It seems that we gun owners have two enemies. Those who would deprive us of our gun rights. And those who throw those rights away.

Others on the forum suggested some alternative targets that can produce an impressive display when hit with a bullet, such as:

  • A milk jug filled with water
  • Potatoes
  • Pop can filled with water
  • Fresh cow pie

UPDATE October 12, 2012:

Ken told us about this news report that appeared on television in southern California October 11, 2012, explaining and demonstrating the hazards of these explosive targets. They use two pounds of the explosive to blow up a car, and Chief John Hawkins of CAL FIRE provides his point of view on the problem.

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About Bill Gabbert

Wildland fire has been a major part of Bill Gabbert’s life for several decades. After growing up in the south, he migrated to southern California where he lived for 20 years, working as a wildland firefighter. Later he took his affinity for firefighting to Indiana and eventually the Black Hills of South Dakota where he was the Fire Management Officer for a group of seven national parks. Today he is the creator and owner of WildfireToday.com and Sagacity Wildfire Services and serves as an expert witness in wildland fire. If you are interested in wildland fire, welcome… grab a cup of coffee and put your feet up. Google+

11 thoughts on “Exploding targets, an increasing wildfire problem

  1. All good choices, I would add a reminder to pick everything up after – well, maybe not the cow pie

    • Right, Uncle Louie, about picking up the debris. At one point in my career I was a Fire Prevention Technician and was responsible for patrolling a large section of National Forest that had an area frequented by target shooters which I drove past frequently. After the shooting area became popular, it was basically destroyed. Everything within sight was riddled with bullets. Trees were killed and there was a huge amount of garbage that was left behind. It basically became a garbage dump… a terrible way to treat public land.

      Some target shooters are responsible citizens and are good stewards of the land. But not all of them.

  2. Another good tool for the random Arsonist. While and avid supporter of the 2nd Amendment, this is not a good idea….

  3. Seems to be a widespread problem.

    Today:

    Exploding targets become startling trend in IE
    http://abclocal.go.com/kabc/story?section=news/local/inland_empire&id=8844479

    REGION: Authorities warn about illegal target explosives
    http://www.pe.com/local-news/local-news-headlines/20121011-region-authorities-warn-about-illegal-target-explosives-1.ece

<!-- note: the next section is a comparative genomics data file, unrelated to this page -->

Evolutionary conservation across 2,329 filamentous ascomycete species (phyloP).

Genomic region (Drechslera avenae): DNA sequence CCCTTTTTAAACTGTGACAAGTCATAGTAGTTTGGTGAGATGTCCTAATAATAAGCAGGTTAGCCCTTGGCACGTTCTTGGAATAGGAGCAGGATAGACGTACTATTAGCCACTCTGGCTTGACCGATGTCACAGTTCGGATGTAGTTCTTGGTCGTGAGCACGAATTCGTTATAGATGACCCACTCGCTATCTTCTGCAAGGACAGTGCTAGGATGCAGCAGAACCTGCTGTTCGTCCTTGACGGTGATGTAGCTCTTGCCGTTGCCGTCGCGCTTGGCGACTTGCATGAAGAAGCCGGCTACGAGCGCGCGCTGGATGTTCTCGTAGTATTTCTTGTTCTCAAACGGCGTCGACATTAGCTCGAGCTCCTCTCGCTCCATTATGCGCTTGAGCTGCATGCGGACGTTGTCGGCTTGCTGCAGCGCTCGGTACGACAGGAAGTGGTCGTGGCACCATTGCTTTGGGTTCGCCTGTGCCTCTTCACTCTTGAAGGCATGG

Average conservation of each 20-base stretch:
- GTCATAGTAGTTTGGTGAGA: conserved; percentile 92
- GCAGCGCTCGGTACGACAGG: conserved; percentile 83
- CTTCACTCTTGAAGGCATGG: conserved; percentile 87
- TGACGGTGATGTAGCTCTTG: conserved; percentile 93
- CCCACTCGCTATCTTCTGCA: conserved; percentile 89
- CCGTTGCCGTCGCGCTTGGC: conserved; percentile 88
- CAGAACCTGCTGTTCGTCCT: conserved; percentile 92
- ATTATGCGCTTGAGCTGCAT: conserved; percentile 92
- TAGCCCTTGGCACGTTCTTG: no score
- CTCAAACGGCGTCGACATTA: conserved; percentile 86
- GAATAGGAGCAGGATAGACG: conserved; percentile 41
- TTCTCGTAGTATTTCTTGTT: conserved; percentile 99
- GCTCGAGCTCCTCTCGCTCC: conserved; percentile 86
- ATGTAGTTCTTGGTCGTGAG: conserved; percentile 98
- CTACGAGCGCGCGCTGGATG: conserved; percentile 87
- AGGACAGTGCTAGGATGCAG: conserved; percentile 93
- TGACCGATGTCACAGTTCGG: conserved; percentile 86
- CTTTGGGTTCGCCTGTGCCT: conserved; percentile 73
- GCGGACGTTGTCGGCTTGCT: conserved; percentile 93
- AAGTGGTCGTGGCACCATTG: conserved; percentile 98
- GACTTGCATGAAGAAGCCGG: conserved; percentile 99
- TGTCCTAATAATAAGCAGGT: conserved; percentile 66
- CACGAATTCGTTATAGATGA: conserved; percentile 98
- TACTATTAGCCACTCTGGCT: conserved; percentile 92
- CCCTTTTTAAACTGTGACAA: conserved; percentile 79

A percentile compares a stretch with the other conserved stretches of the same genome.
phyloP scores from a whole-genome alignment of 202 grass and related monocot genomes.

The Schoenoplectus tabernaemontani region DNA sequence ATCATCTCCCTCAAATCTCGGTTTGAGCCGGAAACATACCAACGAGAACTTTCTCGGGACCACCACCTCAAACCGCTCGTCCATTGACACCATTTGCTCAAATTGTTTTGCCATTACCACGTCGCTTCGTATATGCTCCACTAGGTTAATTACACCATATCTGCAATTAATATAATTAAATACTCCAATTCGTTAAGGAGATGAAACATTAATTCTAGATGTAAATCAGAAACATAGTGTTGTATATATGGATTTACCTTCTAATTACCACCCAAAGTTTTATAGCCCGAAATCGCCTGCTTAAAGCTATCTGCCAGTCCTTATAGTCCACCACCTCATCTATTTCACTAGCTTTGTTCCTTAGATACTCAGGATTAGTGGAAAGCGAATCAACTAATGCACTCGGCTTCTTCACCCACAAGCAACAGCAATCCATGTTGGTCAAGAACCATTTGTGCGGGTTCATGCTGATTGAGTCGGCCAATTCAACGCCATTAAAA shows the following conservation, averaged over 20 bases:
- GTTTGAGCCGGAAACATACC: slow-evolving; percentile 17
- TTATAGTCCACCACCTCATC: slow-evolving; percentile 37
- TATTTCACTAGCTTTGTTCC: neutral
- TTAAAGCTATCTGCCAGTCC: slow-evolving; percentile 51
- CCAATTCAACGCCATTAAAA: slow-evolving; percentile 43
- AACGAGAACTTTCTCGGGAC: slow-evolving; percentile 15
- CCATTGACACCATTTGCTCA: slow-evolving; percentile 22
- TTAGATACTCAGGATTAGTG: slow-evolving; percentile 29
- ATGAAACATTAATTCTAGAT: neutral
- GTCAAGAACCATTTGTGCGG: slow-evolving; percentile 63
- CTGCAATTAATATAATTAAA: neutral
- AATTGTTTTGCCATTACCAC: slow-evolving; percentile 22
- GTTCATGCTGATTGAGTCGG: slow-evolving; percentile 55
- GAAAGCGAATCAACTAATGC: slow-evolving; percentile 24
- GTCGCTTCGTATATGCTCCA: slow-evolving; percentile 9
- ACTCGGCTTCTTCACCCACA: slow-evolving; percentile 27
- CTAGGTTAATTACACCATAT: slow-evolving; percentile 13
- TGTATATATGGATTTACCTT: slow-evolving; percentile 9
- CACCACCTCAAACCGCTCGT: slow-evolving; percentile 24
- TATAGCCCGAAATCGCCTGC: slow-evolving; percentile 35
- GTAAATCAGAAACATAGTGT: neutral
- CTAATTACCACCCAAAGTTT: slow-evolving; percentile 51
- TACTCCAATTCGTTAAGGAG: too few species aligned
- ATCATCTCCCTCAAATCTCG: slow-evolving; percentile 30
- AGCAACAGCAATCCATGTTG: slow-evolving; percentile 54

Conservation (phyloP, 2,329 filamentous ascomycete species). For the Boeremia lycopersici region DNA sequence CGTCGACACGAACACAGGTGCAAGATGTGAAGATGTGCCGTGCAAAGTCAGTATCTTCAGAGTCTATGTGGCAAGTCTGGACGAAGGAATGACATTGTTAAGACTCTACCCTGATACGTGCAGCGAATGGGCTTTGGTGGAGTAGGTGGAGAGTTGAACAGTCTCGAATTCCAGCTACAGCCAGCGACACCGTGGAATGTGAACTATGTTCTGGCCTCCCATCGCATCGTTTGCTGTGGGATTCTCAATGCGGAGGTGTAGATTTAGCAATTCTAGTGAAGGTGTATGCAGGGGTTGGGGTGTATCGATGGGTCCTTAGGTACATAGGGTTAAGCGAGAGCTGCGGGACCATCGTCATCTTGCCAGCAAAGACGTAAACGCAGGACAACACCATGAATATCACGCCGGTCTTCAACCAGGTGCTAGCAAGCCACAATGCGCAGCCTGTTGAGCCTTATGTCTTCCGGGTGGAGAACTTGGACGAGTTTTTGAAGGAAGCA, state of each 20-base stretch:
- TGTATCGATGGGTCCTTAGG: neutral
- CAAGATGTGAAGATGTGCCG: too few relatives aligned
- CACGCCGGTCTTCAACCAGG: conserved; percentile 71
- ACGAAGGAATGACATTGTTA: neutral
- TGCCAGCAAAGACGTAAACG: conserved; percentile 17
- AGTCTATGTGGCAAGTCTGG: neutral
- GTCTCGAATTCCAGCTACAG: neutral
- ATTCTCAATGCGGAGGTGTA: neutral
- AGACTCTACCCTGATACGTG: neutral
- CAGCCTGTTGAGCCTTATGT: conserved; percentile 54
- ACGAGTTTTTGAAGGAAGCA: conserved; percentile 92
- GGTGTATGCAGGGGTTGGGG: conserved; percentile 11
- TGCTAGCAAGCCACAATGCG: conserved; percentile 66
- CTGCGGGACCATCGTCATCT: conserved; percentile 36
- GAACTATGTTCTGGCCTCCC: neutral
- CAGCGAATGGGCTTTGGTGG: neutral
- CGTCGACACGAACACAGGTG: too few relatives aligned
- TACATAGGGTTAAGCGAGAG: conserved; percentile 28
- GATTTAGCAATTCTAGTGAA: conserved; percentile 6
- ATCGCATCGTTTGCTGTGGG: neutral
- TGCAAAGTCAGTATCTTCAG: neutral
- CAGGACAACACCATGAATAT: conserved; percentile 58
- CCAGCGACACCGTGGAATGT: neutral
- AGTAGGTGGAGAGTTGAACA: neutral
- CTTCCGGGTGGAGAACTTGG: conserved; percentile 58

RivCo Officials Send Warning To Culprits Shooting At ‘Explosive Targets’
    http://losangeles.cbslocal.com/2012/10/11/rivco-officials-send-warning-to-culprits-shooting-at-explosive-targets/

  4. There is nothing safe about explosives in the hands of the untrained, in- experienced or impaired. Tracer ammo has been starting wild fires for years.
    This adds a much more dangerous twist to things. I do not think that comerical or public shooting ranges would ever allow this type of material.

    Someone, somewhere will combine this stuff with a container of flamable liquid and get a very big bang, big fire and perhaps big burns.

  5. I did a rough query of peers today.. and best I can tell, there have been at least 6 fires locally this year that could have been started this way. Seems BLM “open shooting” areas are most at risk due to limited patrolling and enforcement.

    San Diego County has asked BLM to end their policy of “open shooting” on BLM administered public lands in their county.

  6. Living within a NF in Colorado, I can vouch that there are an incredible number (like 1/2 or more) of extremely irresponsible shooters regularly out on public and private land practically any time it is not actual blizzard conditions (or a big FB game on TV) that target these explosive devises plus anything else they can scrounge or put together. The bigger the display of fire, noise or shrapnel the better!

    The responsible shooter is pretty much overwhelmed in that the others seldom use a legitimate range with well-cleared areas or rules. Local rangers or sheriffs either claim there is little they can do or just look the other way. It has gotten much worse in recent years either as they get chased out of other areas or simply just more of these @$$-h@le jerks.

  7. I manufacture exploding targets and can tell you that if the targets are mishandled they can produce a fire. We advise our customers not to shoot our targets on dry grass or tender. While the exploding target DOES produce a very short (milliseconds) burst of fireball, it usually does not produce any sort of fire. As with all products, it’s important that you read all the instructions and follow them carefully before using our product.